Advokato nepriklausomumas teisinių paslaugų rinkos komercializacijos kontekste: reliktas ar būtinybė?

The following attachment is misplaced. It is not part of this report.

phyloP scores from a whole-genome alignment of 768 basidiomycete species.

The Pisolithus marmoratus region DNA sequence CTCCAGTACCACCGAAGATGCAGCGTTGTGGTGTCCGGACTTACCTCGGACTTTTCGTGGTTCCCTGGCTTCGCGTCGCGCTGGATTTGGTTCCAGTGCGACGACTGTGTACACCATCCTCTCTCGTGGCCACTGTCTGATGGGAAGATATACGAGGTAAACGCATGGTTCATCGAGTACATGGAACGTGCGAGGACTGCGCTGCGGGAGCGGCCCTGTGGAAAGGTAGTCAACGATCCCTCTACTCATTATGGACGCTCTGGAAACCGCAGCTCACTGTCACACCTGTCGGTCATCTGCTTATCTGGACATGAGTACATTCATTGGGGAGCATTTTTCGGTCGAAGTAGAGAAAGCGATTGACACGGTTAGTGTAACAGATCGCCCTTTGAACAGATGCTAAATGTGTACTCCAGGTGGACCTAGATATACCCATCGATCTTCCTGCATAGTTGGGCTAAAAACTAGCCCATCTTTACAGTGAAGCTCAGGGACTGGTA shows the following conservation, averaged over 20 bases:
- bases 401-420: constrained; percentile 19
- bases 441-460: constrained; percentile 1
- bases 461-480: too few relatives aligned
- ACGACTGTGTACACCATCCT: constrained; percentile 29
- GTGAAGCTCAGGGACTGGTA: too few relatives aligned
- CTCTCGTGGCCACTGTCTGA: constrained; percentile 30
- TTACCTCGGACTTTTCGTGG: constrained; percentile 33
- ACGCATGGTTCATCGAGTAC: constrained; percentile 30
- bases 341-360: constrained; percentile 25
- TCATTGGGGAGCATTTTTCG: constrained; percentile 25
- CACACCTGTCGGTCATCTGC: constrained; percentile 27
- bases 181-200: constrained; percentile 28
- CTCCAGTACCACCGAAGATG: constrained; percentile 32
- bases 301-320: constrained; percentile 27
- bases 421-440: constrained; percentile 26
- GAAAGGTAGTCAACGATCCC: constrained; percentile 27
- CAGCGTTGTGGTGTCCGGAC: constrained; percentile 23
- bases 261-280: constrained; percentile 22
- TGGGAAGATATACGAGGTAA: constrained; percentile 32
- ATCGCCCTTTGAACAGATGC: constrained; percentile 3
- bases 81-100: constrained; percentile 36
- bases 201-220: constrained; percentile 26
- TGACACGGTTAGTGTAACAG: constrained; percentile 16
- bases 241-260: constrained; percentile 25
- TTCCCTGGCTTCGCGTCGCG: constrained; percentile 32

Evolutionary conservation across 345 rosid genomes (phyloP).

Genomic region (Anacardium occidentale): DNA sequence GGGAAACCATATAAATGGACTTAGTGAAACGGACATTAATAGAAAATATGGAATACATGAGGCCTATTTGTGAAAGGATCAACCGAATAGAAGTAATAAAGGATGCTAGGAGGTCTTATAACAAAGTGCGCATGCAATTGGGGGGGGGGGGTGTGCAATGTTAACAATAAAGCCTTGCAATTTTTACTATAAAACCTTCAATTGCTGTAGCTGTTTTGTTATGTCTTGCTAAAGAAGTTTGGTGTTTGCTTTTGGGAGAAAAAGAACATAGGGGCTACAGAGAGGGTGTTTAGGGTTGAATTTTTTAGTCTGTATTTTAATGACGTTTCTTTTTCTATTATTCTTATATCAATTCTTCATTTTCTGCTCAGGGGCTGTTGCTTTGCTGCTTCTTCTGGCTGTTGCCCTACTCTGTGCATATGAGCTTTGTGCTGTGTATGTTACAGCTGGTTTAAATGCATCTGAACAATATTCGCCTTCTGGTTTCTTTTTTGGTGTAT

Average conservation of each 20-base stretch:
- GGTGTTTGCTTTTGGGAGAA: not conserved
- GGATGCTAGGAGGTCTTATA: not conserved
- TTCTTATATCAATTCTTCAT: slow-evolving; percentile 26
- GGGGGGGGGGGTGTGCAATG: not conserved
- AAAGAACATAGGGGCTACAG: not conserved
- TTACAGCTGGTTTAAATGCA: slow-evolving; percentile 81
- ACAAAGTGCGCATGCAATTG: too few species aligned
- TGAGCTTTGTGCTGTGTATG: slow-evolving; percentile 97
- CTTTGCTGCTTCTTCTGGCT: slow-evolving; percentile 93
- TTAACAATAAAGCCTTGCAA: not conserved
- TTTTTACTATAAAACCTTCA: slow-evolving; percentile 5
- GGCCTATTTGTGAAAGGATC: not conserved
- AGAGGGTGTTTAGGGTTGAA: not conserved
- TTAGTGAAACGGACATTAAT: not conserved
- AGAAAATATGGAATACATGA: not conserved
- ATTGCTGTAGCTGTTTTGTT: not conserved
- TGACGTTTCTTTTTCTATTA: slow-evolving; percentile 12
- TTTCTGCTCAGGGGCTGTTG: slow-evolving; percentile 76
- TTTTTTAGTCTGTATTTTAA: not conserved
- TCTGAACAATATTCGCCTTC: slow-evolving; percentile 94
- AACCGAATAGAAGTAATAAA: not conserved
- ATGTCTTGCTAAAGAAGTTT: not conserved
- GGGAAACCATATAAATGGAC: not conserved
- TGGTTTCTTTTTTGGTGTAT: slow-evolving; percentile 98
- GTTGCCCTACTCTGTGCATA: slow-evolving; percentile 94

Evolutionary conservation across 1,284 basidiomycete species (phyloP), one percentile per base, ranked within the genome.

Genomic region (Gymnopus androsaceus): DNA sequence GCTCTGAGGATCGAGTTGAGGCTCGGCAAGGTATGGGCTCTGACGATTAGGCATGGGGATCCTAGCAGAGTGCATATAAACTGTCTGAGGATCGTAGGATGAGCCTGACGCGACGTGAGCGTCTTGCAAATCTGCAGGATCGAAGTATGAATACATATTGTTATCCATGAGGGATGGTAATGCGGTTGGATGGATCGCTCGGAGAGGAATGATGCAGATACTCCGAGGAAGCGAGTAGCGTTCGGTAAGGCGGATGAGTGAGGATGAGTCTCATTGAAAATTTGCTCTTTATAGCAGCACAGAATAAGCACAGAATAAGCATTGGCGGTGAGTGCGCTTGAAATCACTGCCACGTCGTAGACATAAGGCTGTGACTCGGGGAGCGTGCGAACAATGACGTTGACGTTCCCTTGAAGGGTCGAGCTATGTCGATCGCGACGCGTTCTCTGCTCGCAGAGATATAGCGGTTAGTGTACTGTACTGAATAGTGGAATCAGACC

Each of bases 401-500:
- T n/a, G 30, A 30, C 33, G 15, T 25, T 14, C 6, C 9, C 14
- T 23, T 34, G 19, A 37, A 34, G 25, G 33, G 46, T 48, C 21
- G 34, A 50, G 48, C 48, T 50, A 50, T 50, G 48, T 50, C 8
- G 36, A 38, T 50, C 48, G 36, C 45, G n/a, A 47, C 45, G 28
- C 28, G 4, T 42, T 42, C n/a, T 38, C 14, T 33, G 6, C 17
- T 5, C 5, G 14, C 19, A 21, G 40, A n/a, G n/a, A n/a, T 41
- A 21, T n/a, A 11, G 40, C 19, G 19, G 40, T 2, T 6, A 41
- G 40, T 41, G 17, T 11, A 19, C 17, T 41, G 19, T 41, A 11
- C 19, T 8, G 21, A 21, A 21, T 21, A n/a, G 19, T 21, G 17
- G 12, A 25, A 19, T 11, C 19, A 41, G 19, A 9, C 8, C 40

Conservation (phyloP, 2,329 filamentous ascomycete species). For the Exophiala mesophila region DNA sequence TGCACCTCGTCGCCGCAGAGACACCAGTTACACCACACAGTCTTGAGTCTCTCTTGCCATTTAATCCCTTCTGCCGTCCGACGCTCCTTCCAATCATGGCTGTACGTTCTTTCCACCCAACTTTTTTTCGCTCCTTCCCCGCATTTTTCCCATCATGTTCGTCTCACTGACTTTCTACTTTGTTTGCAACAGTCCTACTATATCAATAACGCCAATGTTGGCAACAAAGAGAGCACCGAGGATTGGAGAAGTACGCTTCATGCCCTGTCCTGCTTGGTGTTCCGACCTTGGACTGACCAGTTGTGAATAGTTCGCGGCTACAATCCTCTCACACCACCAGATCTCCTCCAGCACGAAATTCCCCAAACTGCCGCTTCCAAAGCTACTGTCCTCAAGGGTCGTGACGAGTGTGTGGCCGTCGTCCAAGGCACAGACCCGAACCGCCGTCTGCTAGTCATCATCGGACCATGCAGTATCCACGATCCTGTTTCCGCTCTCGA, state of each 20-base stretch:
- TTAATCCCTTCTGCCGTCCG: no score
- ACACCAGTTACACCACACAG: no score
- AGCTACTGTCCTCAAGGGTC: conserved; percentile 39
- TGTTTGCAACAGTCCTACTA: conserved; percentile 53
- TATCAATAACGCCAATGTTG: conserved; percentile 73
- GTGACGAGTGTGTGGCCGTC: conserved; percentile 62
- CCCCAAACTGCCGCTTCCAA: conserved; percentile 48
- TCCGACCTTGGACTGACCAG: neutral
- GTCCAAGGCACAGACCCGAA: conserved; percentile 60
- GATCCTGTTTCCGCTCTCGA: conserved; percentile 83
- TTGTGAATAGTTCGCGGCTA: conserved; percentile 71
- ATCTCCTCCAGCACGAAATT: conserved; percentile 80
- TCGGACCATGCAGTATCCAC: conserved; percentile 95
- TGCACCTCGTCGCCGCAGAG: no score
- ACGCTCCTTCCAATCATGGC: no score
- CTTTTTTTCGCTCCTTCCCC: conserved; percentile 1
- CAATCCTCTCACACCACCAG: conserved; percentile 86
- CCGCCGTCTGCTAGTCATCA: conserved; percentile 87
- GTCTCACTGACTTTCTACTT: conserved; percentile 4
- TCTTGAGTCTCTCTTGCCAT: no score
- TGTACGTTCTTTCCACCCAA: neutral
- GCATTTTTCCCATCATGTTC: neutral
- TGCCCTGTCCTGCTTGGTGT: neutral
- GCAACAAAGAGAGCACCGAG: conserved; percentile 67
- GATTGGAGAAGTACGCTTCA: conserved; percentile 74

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The lawyer’s professional independence is considered to be the core principle of the profession. It is often used as defense against the state intervention in the regulation of lawyers. However, drivers in the legal market, such as an increase in competition, concentration of lawyers in large law firms, as well as the globalization, development of information technologies and social networks, which influence the commoditizing of the law and consumer awareness, certainly have shaken up the foundations of the legal profession and require the renewed approach to seemingly immovable values of the profession, including the principle of lawyer’s independence. Hence, the goal of the article is to answer the question whether this principle is still valid in the context of commercialization of the legal market. The first part of the article analyzes the dimensions of the principle of lawyer’s independence, i.e. independence from the state, from the client and other influences, by comparing continental and common law systems. The second part reveals how different approaches to the role of the lawyer influence the realization of this principle in legal regulation and practice. The third part is devoted to the analysis of radical changes in the legal market and new forms of legal services, such as incorporation of law firms, that affect the devaluation of the principle of lawyer’s independence. The article justifies that the lawyer’s independence from the state is realized primarily through strong self-governance and independence of the bar, but the trends in common law countries show that legal professional associations have lost their previous positions, especially in the area of self-disciplining, as they were not able to cope effectively with customers (clients) complains. In addition, the legal market liberalization reforms in Australia and the UK, which enable outside capital invest into law firms, have a tendency to expand to other jurisdictions. Changes in capital ownership structure of legal firms can change the governance and decision-making processes that may lead to the devaluation of the principle of lawyer’s independence yielding to the idea of entrepreneurship.
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